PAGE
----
Death by Dementia
dandelion seeds blowing at sunset

Some deaths
Are like the slamming of a door.
Sudden. Complete.
You are either
On one side of the door,
Or the other,
With no contact between.

But dementia isn’t like that.

It is simultaneously more gentle,
And more cruel.
Not one, complete, total, goodbye.
Instead there are
An eternity and a brevity of small goodbyes,
Day after day.

It is the blowing away of a dandelion.
A million pieces of fluff.
Each piece lifting and floating away
Until nothing is left
But the stem.
Leaving not even a
Shadow of the bright yellow
Dandelion bloom which
Stood strong before,
Facing wind and rain,
Turning its face to the sun.

In a
Breath…
In a lifetime…
Only a limp, gray, weathered stem
Lies curled on the ground.

Robertta Ellyn Thoryk

Written by Guest Author
The Caregiver Space accepts contributions from experts for The Caregiver's Toolbox and provides a platform for all caregivers in Caregiver Stories. Please read our author guidelines for more information and use our contact form to submit guest articles.

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12 Comments

  1. I shared this poem at my fathers funeral because it really spoke to how I had been feeling as my father continued to drift futher and futher away because of the dreaded disease called dementia. It really makes the greiving process last for so long, every day, week, month we loose more and more of our loved ones until they are no longer there in spirit, but they are still there in body. Thank you for putting pen to paper and writing this heartfelt poem of how so many of us feel.

    Reply
    • My mom just passed on the 9th and I finally was able to say the last farewell. Thank you for what you penned. So perfect!

      Reply
    • Breaks my heart ?. My mom has demintia too. She’s 81 yrs old. She’s still alive and I am her caregiver. Often times I cried about her condition but what keeps me going we are both christians and she still remember God and continues to pray.. the love & bond between us gives me strength.

      Reply
  2. And when it’s all over, you continue to think of the things you might have done to make it easier for your loved one. Love doesn’t stop when they are diagnosed nor when they die from this horrible disease.

    Reply
    • Big hug! No, love doesn’t stop, ever. But I find it very hard to definitively say at what point my mother died, because this person curled up like a cadaver in her bed has not been my mother for a long time, sigh. Now I care for her bones and a heart that still beats, while already mourning the loss of the beautiful confident woman I knew.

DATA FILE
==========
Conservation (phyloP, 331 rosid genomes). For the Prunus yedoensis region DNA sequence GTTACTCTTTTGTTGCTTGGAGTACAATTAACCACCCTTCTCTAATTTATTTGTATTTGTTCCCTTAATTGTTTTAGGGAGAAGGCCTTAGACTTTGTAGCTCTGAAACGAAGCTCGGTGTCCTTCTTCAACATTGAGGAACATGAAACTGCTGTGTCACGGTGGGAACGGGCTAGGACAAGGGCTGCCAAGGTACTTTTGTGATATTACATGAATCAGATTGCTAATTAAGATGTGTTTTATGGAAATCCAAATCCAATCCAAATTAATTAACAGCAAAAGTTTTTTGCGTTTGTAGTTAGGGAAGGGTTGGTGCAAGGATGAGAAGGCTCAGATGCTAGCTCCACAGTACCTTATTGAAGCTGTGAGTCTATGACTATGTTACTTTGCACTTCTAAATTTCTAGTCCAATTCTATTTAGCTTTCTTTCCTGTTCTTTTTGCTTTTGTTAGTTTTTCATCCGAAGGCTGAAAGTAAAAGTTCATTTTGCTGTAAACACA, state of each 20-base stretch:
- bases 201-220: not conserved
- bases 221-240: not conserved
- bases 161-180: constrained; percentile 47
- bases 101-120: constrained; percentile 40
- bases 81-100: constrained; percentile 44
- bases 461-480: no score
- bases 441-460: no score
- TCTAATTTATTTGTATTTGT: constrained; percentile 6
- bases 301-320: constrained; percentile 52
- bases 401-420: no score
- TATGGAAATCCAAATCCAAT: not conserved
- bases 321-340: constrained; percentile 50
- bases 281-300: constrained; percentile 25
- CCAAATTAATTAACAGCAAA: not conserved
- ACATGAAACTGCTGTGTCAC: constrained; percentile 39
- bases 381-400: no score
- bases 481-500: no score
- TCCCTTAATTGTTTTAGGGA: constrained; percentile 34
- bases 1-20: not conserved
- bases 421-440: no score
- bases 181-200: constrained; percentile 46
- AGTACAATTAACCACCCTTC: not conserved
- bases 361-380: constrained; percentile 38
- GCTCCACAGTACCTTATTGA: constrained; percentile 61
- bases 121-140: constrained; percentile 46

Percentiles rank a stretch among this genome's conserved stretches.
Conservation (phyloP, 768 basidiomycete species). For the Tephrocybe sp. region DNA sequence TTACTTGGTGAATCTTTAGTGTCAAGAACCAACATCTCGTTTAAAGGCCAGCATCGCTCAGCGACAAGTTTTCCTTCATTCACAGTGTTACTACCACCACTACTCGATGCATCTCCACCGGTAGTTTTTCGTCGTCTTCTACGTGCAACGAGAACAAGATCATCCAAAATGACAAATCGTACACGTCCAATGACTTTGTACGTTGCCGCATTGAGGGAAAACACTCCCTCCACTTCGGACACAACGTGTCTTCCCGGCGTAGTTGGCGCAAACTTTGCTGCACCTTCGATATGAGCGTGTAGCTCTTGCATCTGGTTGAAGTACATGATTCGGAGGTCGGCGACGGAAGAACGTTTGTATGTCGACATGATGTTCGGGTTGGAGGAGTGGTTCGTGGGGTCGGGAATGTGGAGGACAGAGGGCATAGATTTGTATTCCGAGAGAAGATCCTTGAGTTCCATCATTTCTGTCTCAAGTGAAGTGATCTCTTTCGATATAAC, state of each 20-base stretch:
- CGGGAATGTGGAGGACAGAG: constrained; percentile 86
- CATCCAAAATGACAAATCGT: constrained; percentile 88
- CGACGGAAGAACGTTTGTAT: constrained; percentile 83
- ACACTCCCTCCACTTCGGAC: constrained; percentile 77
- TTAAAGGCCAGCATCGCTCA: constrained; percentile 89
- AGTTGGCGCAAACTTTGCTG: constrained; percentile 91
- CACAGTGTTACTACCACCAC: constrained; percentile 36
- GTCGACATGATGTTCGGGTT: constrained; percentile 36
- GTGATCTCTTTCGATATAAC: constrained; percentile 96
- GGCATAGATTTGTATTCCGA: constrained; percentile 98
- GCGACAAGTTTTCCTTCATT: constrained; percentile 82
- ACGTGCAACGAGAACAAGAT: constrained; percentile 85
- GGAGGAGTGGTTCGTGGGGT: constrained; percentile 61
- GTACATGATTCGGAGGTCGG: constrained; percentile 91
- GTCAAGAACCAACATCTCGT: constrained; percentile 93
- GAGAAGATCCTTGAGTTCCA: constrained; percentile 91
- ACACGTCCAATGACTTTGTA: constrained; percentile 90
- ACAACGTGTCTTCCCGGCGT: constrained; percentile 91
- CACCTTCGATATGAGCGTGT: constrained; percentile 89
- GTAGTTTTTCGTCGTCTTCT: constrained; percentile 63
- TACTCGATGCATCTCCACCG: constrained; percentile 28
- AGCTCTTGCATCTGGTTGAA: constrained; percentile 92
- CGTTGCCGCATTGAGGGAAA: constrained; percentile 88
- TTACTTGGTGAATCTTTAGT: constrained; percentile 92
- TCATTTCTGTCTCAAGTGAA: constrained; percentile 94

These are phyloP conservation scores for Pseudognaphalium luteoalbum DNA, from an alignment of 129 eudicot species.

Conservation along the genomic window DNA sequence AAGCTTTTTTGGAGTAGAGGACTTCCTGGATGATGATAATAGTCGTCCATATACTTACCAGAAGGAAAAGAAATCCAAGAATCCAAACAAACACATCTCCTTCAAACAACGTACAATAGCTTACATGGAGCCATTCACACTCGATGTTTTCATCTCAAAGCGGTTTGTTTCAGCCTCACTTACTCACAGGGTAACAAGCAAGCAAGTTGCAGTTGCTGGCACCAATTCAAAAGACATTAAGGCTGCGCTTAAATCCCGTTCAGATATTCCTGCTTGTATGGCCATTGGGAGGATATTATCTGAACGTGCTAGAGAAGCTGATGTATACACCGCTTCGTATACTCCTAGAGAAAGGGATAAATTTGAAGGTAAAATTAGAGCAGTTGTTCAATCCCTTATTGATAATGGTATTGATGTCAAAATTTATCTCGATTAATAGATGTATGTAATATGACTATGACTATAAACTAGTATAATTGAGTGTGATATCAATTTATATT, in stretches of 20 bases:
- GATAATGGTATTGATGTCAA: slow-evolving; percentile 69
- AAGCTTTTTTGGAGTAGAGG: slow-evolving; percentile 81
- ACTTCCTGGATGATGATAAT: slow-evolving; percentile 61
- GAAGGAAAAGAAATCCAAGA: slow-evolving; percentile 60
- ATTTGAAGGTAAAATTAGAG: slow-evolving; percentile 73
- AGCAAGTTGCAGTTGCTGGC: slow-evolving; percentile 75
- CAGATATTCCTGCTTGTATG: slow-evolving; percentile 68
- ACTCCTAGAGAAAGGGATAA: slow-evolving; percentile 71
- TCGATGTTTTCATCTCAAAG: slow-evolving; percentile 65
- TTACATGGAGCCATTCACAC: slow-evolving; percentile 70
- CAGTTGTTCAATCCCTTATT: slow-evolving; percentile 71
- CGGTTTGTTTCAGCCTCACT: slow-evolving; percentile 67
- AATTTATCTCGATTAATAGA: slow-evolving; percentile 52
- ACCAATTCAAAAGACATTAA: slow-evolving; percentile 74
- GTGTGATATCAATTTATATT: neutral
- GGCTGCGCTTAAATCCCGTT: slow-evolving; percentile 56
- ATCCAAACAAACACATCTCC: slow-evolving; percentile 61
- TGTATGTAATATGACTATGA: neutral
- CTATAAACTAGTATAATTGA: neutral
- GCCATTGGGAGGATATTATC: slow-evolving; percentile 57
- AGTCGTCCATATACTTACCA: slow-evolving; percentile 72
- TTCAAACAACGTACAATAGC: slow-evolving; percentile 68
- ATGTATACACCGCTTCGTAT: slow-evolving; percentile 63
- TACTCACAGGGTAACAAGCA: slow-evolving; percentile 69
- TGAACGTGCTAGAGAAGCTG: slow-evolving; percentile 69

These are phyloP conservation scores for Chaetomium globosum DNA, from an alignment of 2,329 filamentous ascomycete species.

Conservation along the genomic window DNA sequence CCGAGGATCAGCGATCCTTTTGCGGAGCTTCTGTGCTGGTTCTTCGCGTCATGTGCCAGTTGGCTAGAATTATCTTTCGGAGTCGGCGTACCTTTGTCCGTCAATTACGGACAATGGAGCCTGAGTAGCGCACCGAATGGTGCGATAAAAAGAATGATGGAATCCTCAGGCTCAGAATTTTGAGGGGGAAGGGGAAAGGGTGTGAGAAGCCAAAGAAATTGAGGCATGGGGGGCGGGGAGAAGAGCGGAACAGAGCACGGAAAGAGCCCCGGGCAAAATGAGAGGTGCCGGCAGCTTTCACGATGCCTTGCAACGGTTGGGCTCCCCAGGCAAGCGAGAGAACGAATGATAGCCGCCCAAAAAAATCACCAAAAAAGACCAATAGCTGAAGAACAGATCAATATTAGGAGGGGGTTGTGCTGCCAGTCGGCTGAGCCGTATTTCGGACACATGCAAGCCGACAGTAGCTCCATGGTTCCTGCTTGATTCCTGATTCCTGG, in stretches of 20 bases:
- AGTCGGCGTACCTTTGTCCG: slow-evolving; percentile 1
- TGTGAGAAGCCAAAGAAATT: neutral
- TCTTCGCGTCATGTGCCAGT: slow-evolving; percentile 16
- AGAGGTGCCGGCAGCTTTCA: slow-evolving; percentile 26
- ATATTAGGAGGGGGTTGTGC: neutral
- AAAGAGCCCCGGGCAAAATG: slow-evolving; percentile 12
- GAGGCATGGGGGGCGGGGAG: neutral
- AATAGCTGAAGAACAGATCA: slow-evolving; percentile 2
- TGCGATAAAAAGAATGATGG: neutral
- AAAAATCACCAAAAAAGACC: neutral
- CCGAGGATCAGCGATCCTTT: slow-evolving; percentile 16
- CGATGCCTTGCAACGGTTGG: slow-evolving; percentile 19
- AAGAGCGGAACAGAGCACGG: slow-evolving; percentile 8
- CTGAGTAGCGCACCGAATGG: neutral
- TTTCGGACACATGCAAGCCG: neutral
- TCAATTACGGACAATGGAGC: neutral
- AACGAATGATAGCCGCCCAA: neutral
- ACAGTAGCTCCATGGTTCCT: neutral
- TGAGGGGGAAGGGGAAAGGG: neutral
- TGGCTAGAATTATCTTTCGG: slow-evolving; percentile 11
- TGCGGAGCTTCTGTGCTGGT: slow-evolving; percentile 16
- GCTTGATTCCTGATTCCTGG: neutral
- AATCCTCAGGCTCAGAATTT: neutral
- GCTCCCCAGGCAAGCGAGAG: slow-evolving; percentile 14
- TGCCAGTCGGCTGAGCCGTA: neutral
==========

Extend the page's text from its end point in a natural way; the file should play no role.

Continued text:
Reply
    • No, I love doesn’t die. Ever. ❤️ But what I am most surprised it is and I can’t really say definitively when my mother died. I still care for her curled bones and beating heart that lay in her bed like a cadaver left by the Spirit, but the mother that I knew is not here. When did she go?

      Reply
  3. This poem really says it all. The pain for the caregiver might even be worse than for the one with dementia.
    thought of raking leaves and when the wind blows, you’re back where you started…. I used to write poetry when I
    was feeling down or stressed. I haven’t been able to focus long enough without falling apart. I may try again. Thank you for sharing.

    Reply
    • Pick up your pen. Write again. Breathe. <3

      Reply
  4. I worked with many patients suffering from Alzheimer’s and I could not help but notice the pain their family members go through. It is in their faces, their body language. I have heard many of them say, they feel like the already lost their loved ones way before they passed away. So very sad. Yet I have witnessed such beauty seeing them really connect again every now and then; the sight of pure love coming from their faces.

    Reply
    • It’s true. You say goodbye and lose the person you love over and over again….when they stop getting mail, even advertisements, with their name on it…..when they stop driving….when they stop going out to eat or to activities….when they stop holding conversations…when their memory and attention become so short that even TV commercials no longer engage them…when they stop walking….when they lay in bed, in a fetal position, and need to be turned. You say goodbye to the person u knew and loved, readjust to a new normal….just to then need to say goodbye to THAT person all over again and again and again….

      Reply
  5. Very meaningful and true.

    Reply
    • ❤️❤️❤️

      Reply

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